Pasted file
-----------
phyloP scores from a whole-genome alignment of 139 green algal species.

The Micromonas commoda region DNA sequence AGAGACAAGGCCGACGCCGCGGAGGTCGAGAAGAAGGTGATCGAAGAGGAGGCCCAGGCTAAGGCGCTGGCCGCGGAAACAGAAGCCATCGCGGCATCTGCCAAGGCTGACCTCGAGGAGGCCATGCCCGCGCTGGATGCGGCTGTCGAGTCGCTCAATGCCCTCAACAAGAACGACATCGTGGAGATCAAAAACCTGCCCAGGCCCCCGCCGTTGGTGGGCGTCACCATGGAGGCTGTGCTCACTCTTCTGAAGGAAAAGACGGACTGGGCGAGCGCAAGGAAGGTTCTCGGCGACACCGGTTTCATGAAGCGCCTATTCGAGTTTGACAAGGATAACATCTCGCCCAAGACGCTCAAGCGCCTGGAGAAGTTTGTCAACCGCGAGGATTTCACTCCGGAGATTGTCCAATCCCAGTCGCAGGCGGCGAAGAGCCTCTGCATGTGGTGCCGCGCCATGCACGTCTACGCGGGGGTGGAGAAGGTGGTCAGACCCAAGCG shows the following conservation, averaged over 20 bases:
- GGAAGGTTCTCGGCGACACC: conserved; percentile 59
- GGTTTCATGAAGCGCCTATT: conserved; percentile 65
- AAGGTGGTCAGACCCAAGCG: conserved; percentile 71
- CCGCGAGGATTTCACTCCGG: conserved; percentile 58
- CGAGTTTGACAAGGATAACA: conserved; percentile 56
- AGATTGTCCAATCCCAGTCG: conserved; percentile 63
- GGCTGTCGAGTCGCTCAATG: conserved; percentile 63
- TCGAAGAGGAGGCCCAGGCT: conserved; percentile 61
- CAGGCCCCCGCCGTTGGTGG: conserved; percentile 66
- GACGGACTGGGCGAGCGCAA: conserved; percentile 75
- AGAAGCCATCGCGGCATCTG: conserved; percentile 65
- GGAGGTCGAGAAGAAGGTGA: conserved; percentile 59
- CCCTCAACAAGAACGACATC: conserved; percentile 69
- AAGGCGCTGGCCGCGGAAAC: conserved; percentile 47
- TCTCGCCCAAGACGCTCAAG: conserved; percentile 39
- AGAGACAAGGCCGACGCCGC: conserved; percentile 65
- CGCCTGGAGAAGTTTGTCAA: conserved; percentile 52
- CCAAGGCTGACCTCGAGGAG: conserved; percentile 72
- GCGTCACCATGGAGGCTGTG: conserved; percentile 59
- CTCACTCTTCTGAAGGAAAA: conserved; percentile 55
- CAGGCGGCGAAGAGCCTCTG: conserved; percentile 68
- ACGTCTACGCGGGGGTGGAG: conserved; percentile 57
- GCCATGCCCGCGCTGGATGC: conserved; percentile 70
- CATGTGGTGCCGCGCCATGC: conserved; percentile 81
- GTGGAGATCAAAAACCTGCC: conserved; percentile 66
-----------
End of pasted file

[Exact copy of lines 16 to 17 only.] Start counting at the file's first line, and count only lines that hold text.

- AAGGCGCTGGCCGCGGAAAC: conserved; percentile 47
- TCTCGCCCAAGACGCTCAAG: conserved; percentile 39